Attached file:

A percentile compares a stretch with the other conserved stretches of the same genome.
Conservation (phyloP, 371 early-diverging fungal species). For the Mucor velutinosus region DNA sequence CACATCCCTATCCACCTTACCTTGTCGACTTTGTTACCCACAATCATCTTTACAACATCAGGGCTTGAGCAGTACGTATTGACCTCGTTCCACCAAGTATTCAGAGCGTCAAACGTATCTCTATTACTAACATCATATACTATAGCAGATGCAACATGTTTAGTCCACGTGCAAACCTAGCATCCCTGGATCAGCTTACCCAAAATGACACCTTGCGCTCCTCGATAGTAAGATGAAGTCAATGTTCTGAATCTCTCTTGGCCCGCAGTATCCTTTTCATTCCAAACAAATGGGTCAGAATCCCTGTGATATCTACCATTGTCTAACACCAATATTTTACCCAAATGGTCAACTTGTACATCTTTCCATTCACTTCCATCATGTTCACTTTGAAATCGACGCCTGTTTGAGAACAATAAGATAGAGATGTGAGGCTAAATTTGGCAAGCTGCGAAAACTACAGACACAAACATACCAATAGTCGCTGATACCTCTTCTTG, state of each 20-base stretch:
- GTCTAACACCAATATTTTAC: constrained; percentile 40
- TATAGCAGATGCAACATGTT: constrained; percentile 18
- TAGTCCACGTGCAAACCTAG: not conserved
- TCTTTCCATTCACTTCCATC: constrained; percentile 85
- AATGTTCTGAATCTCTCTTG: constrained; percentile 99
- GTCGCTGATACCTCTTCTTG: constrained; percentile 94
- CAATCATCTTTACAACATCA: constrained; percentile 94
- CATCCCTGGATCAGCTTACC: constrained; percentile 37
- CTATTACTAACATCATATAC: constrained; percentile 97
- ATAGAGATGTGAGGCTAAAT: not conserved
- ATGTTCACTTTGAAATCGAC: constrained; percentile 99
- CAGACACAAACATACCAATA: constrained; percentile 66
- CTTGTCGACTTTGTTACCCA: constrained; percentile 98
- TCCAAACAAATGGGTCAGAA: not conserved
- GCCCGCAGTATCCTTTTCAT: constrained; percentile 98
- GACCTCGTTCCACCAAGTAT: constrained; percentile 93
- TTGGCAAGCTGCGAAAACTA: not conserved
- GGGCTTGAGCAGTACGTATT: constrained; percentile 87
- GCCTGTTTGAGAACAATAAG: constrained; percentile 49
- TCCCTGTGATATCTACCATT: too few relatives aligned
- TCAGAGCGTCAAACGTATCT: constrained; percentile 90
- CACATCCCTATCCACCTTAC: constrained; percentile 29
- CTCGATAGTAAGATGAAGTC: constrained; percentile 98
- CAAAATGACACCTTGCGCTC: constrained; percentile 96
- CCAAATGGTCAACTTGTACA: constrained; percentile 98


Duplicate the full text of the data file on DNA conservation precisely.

A percentile compares a stretch with the other conserved stretches of the same genome.
Conservation (phyloP, 371 early-diverging fungal species). For the Mucor velutinosus region DNA sequence CACATCCCTATCCACCTTACCTTGTCGACTTTGTTACCCACAATCATCTTTACAACATCAGGGCTTGAGCAGTACGTATTGACCTCGTTCCACCAAGTATTCAGAGCGTCAAACGTATCTCTATTACTAACATCATATACTATAGCAGATGCAACATGTTTAGTCCACGTGCAAACCTAGCATCCCTGGATCAGCTTACCCAAAATGACACCTTGCGCTCCTCGATAGTAAGATGAAGTCAATGTTCTGAATCTCTCTTGGCCCGCAGTATCCTTTTCATTCCAAACAAATGGGTCAGAATCCCTGTGATATCTACCATTGTCTAACACCAATATTTTACCCAAATGGTCAACTTGTACATCTTTCCATTCACTTCCATCATGTTCACTTTGAAATCGACGCCTGTTTGAGAACAATAAGATAGAGATGTGAGGCTAAATTTGGCAAGCTGCGAAAACTACAGACACAAACATACCAATAGTCGCTGATACCTCTTCTTG, state of each 20-base stretch:
- GTCTAACACCAATATTTTAC: constrained; percentile 40
- TATAGCAGATGCAACATGTT: constrained; percentile 18
- TAGTCCACGTGCAAACCTAG: not conserved
- TCTTTCCATTCACTTCCATC: constrained; percentile 85
- AATGTTCTGAATCTCTCTTG: constrained; percentile 99
- GTCGCTGATACCTCTTCTTG: constrained; percentile 94
- CAATCATCTTTACAACATCA: constrained; percentile 94
- CATCCCTGGATCAGCTTACC: constrained; percentile 37
- CTATTACTAACATCATATAC: constrained; percentile 97
- ATAGAGATGTGAGGCTAAAT: not conserved
- ATGTTCACTTTGAAATCGAC: constrained; percentile 99
- CAGACACAAACATACCAATA: constrained; percentile 66
- CTTGTCGACTTTGTTACCCA: constrained; percentile 98
- TCCAAACAAATGGGTCAGAA: not conserved
- GCCCGCAGTATCCTTTTCAT: constrained; percentile 98
- GACCTCGTTCCACCAAGTAT: constrained; percentile 93
- TTGGCAAGCTGCGAAAACTA: not conserved
- GGGCTTGAGCAGTACGTATT: constrained; percentile 87
- GCCTGTTTGAGAACAATAAG: constrained; percentile 49
- TCCCTGTGATATCTACCATT: too few relatives aligned
- TCAGAGCGTCAAACGTATCT: constrained; percentile 90
- CACATCCCTATCCACCTTAC: constrained; percentile 29
- CTCGATAGTAAGATGAAGTC: constrained; percentile 98
- CAAAATGACACCTTGCGCTC: constrained; percentile 96
- CCAAATGGTCAACTTGTACA: constrained; percentile 98